Norwood Girl, 8, Critically Injured In Harrington Park Crash On ‘Miracle Pace,’ Dad Says

An 8-year-old Norwood girl critically injured in a head-on crash in Harrington Park earlier this month is on what her father called a “miracle pace.”

Children's Specialized Hospital in New Brunswick
Children's Specialized Hospital in New Brunswick Photo Credit: COURTESY: PSE&G Children's Specialized Hospital

Glori Lee continues to experience intense pain, however – and, perhaps as heartbreaking, remembers the crash.

Still, a hospital employee called her “a fighter.”

“Glori could not sleep for 3 days,” Hans Lee wrote in a Facebook post. “Her eyes were blood-shot red, but it seemed like she was afraid to go to sleep.

“My aunt who had a similar accident when she was in her teens told me that when she was in the hospital bed, she kept hearing the noise of the ambulance and paramedics. I bet Glori can hear the sounds of the [medical] helicopter and all the commotion of that dreadful day.

“But today Glori has been doing much better and started to sleep in longer intervals.

“Every day she looks different from the prior day,” her father added. “Her swelling is almost non-existent now -- only a fragment of memory of past. She is alert, but still [has] yet to recover her voice.

“Once Glori gains control of her tongue and mouth, she will be retaught how to swallow her food and advance to solid foods. This is what the hospital is looking for before she is cleared to be discharged.”

Sarah Lee and Glori were returning from morning prayer early Jan. 2 when their minivan drifted across the double-yellow line on Old Hook Road near Schraalenburgh Road and slammed head-on into an SUV.

The other driver, a 74-year-old Englewood man, was hospitalized with injuries that weren’t considered life-threatening.

Glori’s and her mother’s were much more severe.

The youngster will soon be transferred to the Children's Specialized Hospital in New Brunswick, Lee wrote Monday.

“We have had some hard nights,” he said. “When Glori was withdrawing from her medication, she was very active, and her movements were full of pain and suffering. Watching her struggle in pain was one of the hardest things as a parent or individual to watch.

“Holding her down so that she won’t do more harm, speaking gently in her ears, reminding her of the suffering Jesus suffered to save us seemed to calm her a little.

“I was assigned a “sitter” to help and look over Glori to make sure she does not harm herself. The sitter told me that she has seen this before and assured me that within 3 or 4 hours Glori will calm down or pass herself out.

“She was actively moving for 17 hours… non-stop. All the sitter said at the end of her shift was ‘This little girl is a fighter.’

“That she is.”

Doctors who suspected that Glori wouldn’t recall the accident were wrong, Lee said.

“Our communication is simple ‘Yes’ and ‘No.’ Grab my hand when ‘Yes’ and let go if ‘No.” I asked Glori, ‘Do you remember what happened?’

“After a short pause she grabbed my hands ever softly and began to cry. I spoke to her softly and said “Glori, Daddy is so sorry your cross is so heavy.’ I cried beside her.

“Glori will need to relearn how to walk, talk, eat food, read a book and everything else in between,” Lee wrote. “From the accident, she also hurt the operative function of her brain that controls anger and patience, [according to] the neurologist.”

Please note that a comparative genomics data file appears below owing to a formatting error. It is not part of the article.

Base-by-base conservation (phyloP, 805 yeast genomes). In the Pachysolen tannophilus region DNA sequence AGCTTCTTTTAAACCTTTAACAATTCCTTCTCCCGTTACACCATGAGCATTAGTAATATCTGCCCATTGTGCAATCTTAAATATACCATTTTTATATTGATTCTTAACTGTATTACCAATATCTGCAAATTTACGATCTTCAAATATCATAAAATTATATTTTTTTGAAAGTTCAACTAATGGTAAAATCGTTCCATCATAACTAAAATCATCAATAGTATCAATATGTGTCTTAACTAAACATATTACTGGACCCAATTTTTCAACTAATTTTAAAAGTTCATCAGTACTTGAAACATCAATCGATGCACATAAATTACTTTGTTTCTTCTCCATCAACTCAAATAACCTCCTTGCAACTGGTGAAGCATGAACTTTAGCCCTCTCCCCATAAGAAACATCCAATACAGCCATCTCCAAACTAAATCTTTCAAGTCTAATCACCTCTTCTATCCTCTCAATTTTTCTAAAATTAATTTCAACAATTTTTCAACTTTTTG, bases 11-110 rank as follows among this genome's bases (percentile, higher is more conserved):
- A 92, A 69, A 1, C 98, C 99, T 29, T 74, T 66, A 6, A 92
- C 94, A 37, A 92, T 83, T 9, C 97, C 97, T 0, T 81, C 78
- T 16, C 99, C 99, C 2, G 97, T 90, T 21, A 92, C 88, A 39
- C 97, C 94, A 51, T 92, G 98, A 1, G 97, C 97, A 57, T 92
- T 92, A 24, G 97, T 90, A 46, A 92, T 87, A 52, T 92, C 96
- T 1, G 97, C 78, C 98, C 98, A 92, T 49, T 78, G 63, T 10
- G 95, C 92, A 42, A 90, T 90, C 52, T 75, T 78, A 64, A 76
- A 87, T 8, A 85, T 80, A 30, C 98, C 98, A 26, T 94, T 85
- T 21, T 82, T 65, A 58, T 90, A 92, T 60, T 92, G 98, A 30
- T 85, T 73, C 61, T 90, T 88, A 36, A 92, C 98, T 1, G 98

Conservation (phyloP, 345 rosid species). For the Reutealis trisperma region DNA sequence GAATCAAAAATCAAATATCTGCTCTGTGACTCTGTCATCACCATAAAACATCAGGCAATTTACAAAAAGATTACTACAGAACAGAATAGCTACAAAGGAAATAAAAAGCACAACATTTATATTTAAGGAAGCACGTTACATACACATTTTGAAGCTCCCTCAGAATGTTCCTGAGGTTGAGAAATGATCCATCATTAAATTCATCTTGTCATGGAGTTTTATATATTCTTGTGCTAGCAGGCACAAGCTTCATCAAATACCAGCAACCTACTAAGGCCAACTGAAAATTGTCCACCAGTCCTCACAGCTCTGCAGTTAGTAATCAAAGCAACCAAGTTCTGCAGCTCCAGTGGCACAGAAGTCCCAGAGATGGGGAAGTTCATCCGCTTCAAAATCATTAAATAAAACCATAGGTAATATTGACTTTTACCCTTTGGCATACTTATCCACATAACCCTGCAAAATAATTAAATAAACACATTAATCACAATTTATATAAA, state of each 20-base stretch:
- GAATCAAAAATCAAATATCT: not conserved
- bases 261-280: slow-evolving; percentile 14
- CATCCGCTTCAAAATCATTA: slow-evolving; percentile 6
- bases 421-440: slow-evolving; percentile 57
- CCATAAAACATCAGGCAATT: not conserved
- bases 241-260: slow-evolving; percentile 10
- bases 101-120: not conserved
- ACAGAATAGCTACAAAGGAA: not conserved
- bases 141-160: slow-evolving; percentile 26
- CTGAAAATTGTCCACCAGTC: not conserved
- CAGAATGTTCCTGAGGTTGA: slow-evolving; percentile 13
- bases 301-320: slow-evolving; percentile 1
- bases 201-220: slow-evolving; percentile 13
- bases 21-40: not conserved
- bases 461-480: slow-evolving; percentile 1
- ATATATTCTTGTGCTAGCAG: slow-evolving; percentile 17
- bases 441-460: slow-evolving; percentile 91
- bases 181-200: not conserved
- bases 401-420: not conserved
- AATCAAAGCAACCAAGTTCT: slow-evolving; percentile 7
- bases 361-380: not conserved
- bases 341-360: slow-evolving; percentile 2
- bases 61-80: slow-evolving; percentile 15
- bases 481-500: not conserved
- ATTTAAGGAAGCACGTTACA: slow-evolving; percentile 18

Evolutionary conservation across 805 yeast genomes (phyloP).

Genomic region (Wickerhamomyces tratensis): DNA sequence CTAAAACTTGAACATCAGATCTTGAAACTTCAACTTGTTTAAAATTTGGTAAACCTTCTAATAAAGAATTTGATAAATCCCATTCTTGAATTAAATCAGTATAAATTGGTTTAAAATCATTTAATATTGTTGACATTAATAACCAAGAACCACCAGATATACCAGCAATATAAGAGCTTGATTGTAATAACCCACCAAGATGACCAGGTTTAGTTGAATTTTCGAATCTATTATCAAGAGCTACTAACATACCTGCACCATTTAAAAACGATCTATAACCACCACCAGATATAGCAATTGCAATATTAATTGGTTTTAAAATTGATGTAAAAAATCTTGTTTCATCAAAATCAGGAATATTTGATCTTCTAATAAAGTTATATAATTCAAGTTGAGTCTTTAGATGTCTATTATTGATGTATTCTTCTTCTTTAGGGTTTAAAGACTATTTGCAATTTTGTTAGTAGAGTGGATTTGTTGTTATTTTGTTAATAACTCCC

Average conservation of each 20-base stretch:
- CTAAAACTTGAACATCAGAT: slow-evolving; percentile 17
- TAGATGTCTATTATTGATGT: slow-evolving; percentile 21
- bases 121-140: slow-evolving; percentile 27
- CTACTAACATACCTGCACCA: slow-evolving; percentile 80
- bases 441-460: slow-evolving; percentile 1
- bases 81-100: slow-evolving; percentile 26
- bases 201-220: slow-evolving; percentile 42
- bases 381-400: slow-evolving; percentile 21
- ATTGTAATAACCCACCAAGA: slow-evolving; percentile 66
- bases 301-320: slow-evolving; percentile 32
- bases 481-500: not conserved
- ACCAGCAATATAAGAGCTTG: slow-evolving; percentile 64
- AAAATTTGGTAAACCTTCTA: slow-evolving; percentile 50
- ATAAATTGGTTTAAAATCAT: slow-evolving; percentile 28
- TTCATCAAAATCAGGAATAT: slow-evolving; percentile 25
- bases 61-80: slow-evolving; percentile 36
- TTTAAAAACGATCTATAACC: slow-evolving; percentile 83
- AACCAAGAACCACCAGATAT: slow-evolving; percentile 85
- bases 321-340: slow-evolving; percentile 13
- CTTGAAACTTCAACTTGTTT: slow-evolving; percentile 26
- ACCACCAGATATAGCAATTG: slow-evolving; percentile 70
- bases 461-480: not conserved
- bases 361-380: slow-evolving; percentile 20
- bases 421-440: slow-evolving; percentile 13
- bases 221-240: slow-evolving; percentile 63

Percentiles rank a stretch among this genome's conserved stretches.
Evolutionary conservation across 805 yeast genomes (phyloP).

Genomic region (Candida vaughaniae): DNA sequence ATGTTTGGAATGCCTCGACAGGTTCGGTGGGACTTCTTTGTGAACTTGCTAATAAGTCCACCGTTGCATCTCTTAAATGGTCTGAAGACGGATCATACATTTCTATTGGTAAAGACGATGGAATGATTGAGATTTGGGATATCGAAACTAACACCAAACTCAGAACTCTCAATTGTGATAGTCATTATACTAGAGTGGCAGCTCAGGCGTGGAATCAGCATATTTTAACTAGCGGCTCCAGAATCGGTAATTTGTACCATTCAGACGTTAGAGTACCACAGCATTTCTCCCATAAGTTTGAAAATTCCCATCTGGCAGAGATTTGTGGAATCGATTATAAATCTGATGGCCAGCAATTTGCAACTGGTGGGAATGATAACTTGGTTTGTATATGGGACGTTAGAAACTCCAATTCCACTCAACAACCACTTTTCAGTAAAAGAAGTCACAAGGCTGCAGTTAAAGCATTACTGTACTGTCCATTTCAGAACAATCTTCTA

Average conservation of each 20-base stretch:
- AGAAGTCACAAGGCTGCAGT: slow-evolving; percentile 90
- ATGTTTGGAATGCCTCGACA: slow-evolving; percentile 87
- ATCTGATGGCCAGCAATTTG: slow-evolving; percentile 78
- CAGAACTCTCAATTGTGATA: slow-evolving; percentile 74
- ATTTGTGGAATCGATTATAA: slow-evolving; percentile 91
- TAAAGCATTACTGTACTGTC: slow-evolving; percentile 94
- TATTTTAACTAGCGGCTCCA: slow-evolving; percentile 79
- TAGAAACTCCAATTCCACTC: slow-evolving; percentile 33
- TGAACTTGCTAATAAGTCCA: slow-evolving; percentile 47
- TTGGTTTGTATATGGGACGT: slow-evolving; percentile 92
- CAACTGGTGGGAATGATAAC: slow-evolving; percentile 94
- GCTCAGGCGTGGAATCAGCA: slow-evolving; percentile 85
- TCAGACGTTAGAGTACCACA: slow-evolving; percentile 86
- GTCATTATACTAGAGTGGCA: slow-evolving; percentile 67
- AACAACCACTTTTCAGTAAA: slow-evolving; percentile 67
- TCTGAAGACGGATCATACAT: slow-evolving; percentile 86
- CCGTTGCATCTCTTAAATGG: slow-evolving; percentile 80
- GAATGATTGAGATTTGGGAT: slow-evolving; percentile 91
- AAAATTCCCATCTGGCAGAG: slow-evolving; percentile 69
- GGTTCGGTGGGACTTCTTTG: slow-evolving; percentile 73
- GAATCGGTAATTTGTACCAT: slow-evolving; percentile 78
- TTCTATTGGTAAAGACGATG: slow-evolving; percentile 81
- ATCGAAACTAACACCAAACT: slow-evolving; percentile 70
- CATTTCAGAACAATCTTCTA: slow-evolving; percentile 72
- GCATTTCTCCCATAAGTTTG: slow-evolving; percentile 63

Sarah Lee has been recovering, as well, he said.

“We did, however, discover she has a fracture in her ankle,” Lee wrote. “So she will be in a removable cast shoe and use a walker for about 10 weeks until she is fully healed.

“She is planned to be discharged as early as Tuesday. Her final surgery is planned for sometime on Monday to close her stomach.”

“I cannot begin to imagine the emotional and developmental damage and strain this has on my other three children,” he added.

“I do my best to bring about normality to them,” Lee wrote, “but please pray that God will fill in all the gaps left behind this accident in my children’s lives, that this leap of absence does not hurt our other children, Kristyn, Daniel, and Dawid, that thru this they have more of a dependency on God and trust in Jesus.”

Lee deeply thanked the people who’ve supported and prayed for his family, as well as and including their lawyers, borough officials and the community.

“Norwood Pride has a completely new meaning to our family and to see the scripture of Good Samaritan personified is truly amazing,” he wrote. “Every nurse and doctor we see, I make sure to tell of the wonderful town we are a part of.”

He also cited several houses of worship -- Chodae Church, Pilgrim Church, Joy Church, Riverside Community Church, LGVC, Community Gospel Church, Love and Truth Church and the Korean Community Church, among them, the Father School Organization, “and so many more that I would not have enough space on this page to write all the names of Churches that are praying for us.

“God has heard your cries for mercy over our family, for my daughter, and wife.”

Lee also praised the organizers of a GoFundMe campaign, a Meal Train and various local fundraising.

He still doesn’t know what the family’s specific needs will be until Glori is discharged.

“But after conversations with Sarah, and with her current state it will most likely be in the form of rides for our children from and to school, as Sarah will not be able to drive for at least 10 weeks due to her cast,” Lee wrote. “Some minor support around the house(?).”

He asked anyone willing to help to reach out to him directly.

“I cannot express enough the awe-inspiring support you have shown us,” Lee added. “Even though most I do not know personally, I am blown away by your show of affection and love for us. Thank you. Thank you so much!”

CLICK HERE to read: Full FACEBOOK POST from Hans Lee

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